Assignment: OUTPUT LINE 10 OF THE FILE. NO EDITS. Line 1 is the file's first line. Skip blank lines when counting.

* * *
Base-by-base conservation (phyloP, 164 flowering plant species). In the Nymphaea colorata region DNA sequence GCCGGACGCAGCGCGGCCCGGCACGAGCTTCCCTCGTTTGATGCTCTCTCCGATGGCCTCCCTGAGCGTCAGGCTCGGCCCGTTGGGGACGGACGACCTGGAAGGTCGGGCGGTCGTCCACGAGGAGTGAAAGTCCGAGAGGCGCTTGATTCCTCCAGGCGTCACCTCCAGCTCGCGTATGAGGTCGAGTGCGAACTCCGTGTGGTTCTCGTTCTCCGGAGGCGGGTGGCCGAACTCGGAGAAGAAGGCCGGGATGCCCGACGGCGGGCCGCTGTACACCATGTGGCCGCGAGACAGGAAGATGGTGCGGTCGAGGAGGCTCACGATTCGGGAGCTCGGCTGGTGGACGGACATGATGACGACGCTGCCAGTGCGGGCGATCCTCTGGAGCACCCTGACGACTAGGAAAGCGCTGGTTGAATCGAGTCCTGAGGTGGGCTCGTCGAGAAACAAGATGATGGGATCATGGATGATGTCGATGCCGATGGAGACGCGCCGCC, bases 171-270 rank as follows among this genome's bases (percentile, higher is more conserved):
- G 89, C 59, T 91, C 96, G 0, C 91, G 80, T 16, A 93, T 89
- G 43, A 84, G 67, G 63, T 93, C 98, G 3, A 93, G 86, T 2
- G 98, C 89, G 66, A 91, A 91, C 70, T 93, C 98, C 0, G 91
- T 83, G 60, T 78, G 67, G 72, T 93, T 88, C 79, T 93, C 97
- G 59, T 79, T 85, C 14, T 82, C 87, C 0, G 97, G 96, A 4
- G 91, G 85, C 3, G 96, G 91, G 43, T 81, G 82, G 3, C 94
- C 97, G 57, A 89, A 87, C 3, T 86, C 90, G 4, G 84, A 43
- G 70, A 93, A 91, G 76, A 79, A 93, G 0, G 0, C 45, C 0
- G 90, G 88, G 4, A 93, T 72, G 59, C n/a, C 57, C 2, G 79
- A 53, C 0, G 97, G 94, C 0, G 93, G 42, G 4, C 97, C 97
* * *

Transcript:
- G 90, G 88, G 4, A 93, T 72, G 59, C n/a, C 57, C 2, G 79